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Critical Care

, 10:P7 | Cite as

Automatic recruitment maneuvers in porcine acute lung injury based on online PaO2 measurements

  • H Luepschen
  • T Meier
  • M Großherr
  • T Leibecke
  • S Leonhardt
Poster presentation

Keywords

Acute Lung Injury Fuzzy Controller Recruitment Maneuver Peep Level Protective Ventilation 
These keywords were added by machine and not by the authors. This process is experimental and the keywords may be updated as the learning algorithm improves.

Introduction

The individualization of lung protective ventilation strategies (e.g. recruitment maneuvers [RM] and PEEP titration to keep the lungs open) requires careful bedside observations. Many parameters must be monitored, which calls for computer aid. A fuzzy-logic ventilation expert system has been tested regarding its ability to automatically conduct RMs based on the open lung concept (OLC).

Methods

Three pigs received lavages to induce ARDS and baseline ventilation of 8 ml/kg Vt, RR = 25, I:E = 1:1 and FiO2 = 1.0. The block diagram of the ventilation setup is depicted in Fig. 1a. It is capable of conducting automatic RMs while continuously recording pulmonary parameters. Fuzzy controllers handle the four phases of OLC-RM. They were fed with medical knowledge from experienced physicians. An electrical impedance tomograph (EIT) provided images of the ventilation distribution and CT scans were made. During phase 1 of RM, the controller increased the PEEP level (PCV, Pdelta = 8 cmH2O) until the lung was supposed to be open according to online PaO2 measurements (Paratrend 7). In the closing phase 2, PEEP was automatically titrated until PaO2 started to decrease. After re-opening, steady-state ventilation (phase 4) was established at a PEEP = 2 cmH2O above the closing pressure.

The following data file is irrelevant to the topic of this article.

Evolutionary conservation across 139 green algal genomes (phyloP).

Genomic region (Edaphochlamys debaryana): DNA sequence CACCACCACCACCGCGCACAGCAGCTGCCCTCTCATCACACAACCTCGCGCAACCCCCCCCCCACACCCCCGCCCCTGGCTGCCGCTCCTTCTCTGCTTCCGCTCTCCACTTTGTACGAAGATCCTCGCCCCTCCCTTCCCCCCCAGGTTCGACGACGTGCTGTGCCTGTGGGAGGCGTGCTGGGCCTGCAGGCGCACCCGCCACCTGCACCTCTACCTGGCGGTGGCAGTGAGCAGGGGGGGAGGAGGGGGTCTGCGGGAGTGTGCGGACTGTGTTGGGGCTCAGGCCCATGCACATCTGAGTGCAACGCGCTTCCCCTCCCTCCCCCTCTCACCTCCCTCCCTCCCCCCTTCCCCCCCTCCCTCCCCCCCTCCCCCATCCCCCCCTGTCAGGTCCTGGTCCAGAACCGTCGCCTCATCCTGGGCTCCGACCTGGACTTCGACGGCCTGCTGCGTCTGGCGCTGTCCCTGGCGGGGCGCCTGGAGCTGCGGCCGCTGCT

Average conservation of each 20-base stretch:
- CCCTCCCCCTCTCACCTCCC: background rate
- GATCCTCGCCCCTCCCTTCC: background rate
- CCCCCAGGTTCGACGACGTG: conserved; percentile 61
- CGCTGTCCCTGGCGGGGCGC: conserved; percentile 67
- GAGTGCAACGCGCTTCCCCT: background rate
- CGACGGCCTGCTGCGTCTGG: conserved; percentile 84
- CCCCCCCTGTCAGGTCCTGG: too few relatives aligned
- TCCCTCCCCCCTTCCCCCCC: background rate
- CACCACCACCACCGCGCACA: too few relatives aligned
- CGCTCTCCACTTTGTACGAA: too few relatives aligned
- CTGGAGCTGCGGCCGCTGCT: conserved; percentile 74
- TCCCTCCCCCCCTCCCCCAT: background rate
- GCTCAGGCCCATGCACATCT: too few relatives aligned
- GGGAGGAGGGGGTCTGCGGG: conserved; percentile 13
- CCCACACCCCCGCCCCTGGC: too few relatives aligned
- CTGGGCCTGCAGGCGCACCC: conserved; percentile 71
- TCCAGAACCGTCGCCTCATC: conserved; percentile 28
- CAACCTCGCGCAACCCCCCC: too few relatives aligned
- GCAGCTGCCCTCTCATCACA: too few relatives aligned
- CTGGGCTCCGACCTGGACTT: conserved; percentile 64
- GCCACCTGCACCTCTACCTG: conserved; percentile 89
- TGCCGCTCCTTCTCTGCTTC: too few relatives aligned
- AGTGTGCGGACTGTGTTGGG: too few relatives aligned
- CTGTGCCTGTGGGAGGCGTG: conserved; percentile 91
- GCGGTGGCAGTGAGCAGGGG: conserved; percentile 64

Figure 1

(a) Setup featuring sensor fusion and automatic ventilation control. (b) Pulmonary parameters during all phases of an automatic RM (FiO2 = 1.0). (c) CT scans and end-inspiratory EIT images before and after automatic RM.

Results

The pulmonary parameters of one pig during an RM cycle can be seen in Fig. 1b. After 20 min, PaO2, Vt and compliance Crs (= Pdelta/Vt) were significantly increased in all animals and PaCO2 reduced to normal values. Phases 1–3 of the RM process lasted approximately 5 min, partially due to the dynamic latency (15 s) of the measurement system. An optimization of the fuzzy PaO2 controller and additional sensors will shorten the execution time and reduce the heart's pressure load. Figure 1c shows the CT and EIT images before and after RM. Atelectases are removed and ventilation is increased, more evenly distributed and shifted from ventral to dorsal regions.

Conclusion

Automatic RM with a sustained improvement of PaO2 and Crs could be achieved. The EIT showed a high potential to visualize and assess RM with a high temporal resolution.

Copyright information

© BioMed Central Ltd 2006

Authors and Affiliations

  • H Luepschen
    • 1
  • T Meier
    • 2
  • M Großherr
    • 2
  • T Leibecke
    • 3
  • S Leonhardt
    • 1
  1. 1.Medical Information Technology, RWTH Aachen UniversityAachenGermany
  2. 2.Department of AnesthesiologyUniversity of LübeckGermany
  3. 3.Department of RadiologyUniversity of LübeckGermany

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